Two things about it have been bugging me so far, though. 1) The way the narrative jumps back and forth through time makes the story hard to follow and, 2) The fact that so many of the characters have the same names also makes the story hard to follow. These things have somewhat thwarted my enjoyment of the tales of a fascinating and varied family. Lately, though, I’m beginning to get the sense that the jumbled quality and fuzzy lines separating characters and timelines may in fact have a thematic purpose. I wonder if it’s linked to an idea about the pervasive, timeless nature of solitude. About how character, era, and circumstance may in some ways be unique, but that the ultimate situation of mankind is solitude. We are all alone together. But that’s just a guess for now. Tell you more later.   

Has anyone else read this book? What do you think Marquez is on about?  

Sidenote: I was inspired to read this book by my recent trip to Colombia, Marquez’s country of origin. I wanted to read it there, but it cost upwards of $30 to buy in English, so I had to wait. Meanwhile, when I was in Cartegena, I got to see Marquez’s house. And Shakira’s, too. :P 

Wednesday, August 8, 2012

Into Thin Air, Krakauer

Into Thin Air
Jon Krakauer

“As I gazed across the sky at this contrail, it occurred to me that the top of Everest was precisely the same height as the pressurized jet bearing me through the heavens. That I proposed to climb to the cruising altitude of an Airbus 300 jetliner struck me, at that moment, as preposterous, or worse.”

            Most of us spend our lives seeking comfort. I am no exception. So it was a little weird to read this book while worrying about what furniture would look best my new apartment, and how to arrange my things in the most aesthetically pleasing way. In a way it made life easier for me, because the people I was spending time with during my reading hours were freezing and sick and gasping for air up on an unforgiving mountain, and so my little apartment without air conditioning, in comparison, seemed downright luxurious.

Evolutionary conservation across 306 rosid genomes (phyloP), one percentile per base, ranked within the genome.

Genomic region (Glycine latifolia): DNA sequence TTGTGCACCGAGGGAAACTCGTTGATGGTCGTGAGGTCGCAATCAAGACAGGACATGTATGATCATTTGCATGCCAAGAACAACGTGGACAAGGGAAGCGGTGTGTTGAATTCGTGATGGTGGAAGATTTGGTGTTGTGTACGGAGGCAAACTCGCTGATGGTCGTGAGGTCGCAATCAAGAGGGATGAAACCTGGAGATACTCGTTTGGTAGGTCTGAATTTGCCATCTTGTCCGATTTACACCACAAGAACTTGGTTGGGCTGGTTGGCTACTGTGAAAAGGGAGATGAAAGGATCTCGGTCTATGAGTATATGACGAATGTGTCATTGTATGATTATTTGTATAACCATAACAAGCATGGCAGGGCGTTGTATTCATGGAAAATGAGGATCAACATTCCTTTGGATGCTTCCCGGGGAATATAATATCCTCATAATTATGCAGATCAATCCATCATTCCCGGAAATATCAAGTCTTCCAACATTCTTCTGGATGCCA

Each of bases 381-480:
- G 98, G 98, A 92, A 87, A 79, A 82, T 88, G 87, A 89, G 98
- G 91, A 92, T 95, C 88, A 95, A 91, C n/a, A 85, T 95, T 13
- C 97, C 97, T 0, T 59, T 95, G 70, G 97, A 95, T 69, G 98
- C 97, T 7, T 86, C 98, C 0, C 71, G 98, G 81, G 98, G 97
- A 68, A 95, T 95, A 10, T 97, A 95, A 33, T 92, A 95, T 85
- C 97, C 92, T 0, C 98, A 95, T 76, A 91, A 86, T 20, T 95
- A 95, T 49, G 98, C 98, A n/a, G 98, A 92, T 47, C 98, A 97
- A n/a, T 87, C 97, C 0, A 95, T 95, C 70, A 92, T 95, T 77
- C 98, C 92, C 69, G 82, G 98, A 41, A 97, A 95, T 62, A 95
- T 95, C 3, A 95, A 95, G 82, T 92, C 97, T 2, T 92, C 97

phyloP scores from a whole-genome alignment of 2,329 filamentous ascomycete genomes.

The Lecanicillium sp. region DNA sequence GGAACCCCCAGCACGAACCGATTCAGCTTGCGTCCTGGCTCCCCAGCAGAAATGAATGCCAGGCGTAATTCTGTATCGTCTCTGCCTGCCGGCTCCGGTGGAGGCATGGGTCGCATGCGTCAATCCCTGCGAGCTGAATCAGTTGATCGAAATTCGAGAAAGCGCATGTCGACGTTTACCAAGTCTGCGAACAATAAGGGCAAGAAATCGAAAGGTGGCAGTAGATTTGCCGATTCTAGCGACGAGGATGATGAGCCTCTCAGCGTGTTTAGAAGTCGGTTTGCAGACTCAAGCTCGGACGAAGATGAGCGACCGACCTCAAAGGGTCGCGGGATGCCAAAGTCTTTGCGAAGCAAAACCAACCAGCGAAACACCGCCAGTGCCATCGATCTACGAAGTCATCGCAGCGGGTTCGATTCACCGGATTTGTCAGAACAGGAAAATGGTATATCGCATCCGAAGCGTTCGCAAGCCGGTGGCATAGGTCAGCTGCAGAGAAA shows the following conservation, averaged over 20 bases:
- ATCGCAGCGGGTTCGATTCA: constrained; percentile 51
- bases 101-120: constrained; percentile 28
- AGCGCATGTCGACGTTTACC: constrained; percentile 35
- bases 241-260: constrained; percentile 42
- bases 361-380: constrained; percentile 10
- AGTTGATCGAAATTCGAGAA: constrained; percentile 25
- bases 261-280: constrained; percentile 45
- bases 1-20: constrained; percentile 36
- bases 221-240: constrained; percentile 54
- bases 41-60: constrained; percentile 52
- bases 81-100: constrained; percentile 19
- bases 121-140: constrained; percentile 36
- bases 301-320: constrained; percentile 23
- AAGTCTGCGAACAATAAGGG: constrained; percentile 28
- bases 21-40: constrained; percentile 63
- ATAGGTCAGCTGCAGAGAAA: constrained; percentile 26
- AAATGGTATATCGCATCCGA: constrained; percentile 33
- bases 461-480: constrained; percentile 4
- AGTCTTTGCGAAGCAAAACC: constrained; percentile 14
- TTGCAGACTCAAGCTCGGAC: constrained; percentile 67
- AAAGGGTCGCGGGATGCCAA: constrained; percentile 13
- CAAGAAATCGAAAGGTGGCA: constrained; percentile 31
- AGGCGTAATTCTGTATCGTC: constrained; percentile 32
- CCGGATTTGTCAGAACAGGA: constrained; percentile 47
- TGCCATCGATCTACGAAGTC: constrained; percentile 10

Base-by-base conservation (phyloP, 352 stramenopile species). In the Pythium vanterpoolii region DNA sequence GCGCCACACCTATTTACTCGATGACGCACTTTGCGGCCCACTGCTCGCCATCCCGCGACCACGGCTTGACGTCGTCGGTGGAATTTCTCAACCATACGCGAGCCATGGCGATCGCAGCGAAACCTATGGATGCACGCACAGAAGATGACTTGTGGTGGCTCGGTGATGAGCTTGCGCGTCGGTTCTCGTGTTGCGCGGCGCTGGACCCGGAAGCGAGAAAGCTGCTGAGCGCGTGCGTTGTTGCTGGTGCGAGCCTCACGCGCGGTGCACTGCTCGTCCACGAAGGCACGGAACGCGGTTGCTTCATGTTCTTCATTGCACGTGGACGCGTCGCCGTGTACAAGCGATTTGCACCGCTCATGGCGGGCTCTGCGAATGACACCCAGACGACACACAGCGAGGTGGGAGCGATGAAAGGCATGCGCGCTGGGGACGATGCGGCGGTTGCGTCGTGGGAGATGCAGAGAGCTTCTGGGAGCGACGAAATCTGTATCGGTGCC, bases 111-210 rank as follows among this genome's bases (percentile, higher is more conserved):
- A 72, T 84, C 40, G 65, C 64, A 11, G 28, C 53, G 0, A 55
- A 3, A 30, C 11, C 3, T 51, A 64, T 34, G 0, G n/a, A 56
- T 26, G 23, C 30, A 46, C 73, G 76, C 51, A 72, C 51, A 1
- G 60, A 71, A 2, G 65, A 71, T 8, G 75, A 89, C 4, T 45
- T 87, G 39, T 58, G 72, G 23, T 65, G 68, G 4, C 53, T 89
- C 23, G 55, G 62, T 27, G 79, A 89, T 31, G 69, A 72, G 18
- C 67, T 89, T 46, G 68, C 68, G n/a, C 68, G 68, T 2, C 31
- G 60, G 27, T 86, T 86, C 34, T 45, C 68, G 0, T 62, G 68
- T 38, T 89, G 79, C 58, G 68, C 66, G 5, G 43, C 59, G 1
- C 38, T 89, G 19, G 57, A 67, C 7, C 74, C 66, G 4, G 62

Into Thin Air is a non-fiction book about the tragedies that occurred during climbing season on Mt. Everest in 1996. You may have heard of it; it was a bestseller. The author, Jon Krakauer, is an amateur climber, but his primary role on the Everest expedition was supposed to be as a reporter (he had originally intended to remain at Base Camp, but the allure of the summit was too much for him and he ended up climbing to the top, too). Commissioned by Outside magazine, Krakauer was to write an article assessing what many “purist” climbers referred to as the “commercialization” of Everest. He does a good job of filling us uneducated readers in on the argument between people who believe that only those who are able to climb without the aid of a paid guide should do so, and others who see no problem with Everest being run as a kind of extreme amusement park (there is a secondary debate, too, about whether using supplemental oxygen to reach the summit is cheating or not). Krakauer wrote his article for Outside immediately after returning from Everest in 1996, but found that he could not put the experience to rest. Twelve people had died, and Krakauer and many of the other climbers were still struggling to understand why. The book is the result of its author’s need for clarification, insight, and meaning. It attempts to offer the same to its readers and, at its best moments, succeeds.